Within the next ten years, low-powered single-purpose sensors may be incredibly small and as ever-present as dust. The future is “smart dust,” in which sensors are placed nearly everywhere and can gather single point information in any situation or any location or about any person.
Current work underway in UC Berkeley labs includes ingestible core body temperature sensors, as well as additional sensors that could float in the air and provide ambient readings on any environment.
This would create a future market of “sensor dust” types of ultra-pervasive always-on sensors. Within the next ten years, low-powered single-purpose sensors may be incredibly small and as ever-present as dust. The future is “smart dust,” in which sensors are placed nearly everywhere and can gather single point information in any situation or any location or about any person.
To cite just a single example, a tiny implant the size of a grain of sand has been created that can connect computers to the human body without the need for wires or batteries, opening up a host of futuristic possibilities.
The sensor that has been prototyped is already shrunk to a 1 millimeter cube, about the size of a large grain of sand. Such a tiny form factor for a sensor can float in the air, be embedded in walls or device or can be implanted in the muscles and peripheral nerves. As an implant, this kind of a “dust-sized sensor” can be used to monitor internal nerves, muscles or organs in real time.
The sensor seen here, for example, contains a piezoelectric crystal that converts ultrasound vibrations from outside the body into electricity to power a tiny, on-board transistor that is in contact with a nerve or muscle fiber. Ultrasound vibrations, which can penetrate almost every part of the body, are used to power the sensors, which are about a millimeter across. The devices, dubbed “neural dust”, could be used to continually monitor organs like the heart in real time and, if they can be made even smaller, implanted into the brain.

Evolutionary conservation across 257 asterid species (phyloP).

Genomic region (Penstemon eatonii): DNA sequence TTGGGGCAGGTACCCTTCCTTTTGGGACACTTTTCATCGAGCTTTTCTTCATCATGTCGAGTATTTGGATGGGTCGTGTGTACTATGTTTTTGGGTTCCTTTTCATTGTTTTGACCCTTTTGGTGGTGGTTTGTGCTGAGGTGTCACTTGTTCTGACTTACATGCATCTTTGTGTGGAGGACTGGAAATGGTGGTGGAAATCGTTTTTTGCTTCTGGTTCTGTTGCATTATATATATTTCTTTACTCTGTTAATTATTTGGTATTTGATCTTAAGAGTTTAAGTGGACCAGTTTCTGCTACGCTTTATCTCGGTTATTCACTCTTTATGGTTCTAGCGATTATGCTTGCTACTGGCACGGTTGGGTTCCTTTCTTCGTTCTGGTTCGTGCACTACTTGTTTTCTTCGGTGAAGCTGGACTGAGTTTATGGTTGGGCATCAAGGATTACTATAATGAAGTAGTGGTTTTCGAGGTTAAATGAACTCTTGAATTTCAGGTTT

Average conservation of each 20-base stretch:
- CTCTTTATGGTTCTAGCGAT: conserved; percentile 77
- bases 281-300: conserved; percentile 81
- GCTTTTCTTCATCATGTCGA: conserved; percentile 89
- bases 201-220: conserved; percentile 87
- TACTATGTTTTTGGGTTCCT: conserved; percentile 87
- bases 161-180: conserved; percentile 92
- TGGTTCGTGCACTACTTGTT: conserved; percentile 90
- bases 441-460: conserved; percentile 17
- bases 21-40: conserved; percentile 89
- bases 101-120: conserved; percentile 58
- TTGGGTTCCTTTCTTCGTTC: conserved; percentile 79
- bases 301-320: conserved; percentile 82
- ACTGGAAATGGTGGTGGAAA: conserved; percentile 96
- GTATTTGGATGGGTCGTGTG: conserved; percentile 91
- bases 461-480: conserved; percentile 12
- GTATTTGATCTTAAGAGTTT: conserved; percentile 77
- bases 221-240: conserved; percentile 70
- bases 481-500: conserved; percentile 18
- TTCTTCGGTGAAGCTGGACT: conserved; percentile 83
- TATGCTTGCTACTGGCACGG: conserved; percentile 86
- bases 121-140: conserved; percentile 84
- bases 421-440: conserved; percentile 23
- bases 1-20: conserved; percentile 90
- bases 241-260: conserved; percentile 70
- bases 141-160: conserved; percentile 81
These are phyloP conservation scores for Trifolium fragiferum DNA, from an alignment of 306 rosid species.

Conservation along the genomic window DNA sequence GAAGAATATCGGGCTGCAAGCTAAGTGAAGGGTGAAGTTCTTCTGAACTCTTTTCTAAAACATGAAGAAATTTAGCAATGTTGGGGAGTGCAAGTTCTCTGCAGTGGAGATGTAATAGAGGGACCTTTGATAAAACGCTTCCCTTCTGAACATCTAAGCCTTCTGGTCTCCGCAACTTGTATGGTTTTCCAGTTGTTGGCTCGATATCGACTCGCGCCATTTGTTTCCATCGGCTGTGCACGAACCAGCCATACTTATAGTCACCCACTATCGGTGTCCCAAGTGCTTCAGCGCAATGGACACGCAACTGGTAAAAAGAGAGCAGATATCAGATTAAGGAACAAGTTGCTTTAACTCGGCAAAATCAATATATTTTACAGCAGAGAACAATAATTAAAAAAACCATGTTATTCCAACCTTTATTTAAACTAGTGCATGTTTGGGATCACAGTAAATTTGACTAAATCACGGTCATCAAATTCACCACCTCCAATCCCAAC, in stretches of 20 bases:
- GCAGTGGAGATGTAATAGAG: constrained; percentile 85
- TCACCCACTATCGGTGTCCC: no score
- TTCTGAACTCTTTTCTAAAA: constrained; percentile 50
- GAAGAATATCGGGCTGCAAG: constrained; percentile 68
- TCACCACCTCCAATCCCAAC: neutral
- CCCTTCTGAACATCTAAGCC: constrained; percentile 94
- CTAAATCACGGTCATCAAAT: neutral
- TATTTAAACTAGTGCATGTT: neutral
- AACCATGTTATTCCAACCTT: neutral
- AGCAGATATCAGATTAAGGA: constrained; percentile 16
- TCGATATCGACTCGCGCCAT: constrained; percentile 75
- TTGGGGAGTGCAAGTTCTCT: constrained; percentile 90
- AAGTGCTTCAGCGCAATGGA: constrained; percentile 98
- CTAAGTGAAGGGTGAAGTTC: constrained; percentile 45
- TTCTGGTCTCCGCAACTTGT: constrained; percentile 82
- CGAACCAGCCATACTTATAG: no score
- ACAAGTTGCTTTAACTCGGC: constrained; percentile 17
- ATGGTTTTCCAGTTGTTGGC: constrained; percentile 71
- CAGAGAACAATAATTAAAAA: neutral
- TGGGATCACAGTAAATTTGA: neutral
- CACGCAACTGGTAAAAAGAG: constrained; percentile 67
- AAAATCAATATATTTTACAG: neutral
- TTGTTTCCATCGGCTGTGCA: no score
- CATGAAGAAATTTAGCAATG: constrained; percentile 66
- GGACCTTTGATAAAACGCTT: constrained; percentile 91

Different styles of “sensor dust” will become ingestible, “paintable” and incredibly pervasive, leading to an emergent future developments. These things are in the labs today and eventually will find their way to broader market adoption in paint, clothing, in the body and in clouds that drift through urban environments.
The readiness of such form factors is some distance away, and most will not hit the general consumer or enterprise market until 2025. Yet the infrastructure to deliver data from tiny sensors is already being built, and technology companies who are aware of the future must anticipate the emergence of “sensor dust” as a primary growth vector for the industry and for their own nascent endeavors.
Download IOT Sensor Whitepaper by Ned Hayes
– From Embedded to Pervasive (2020)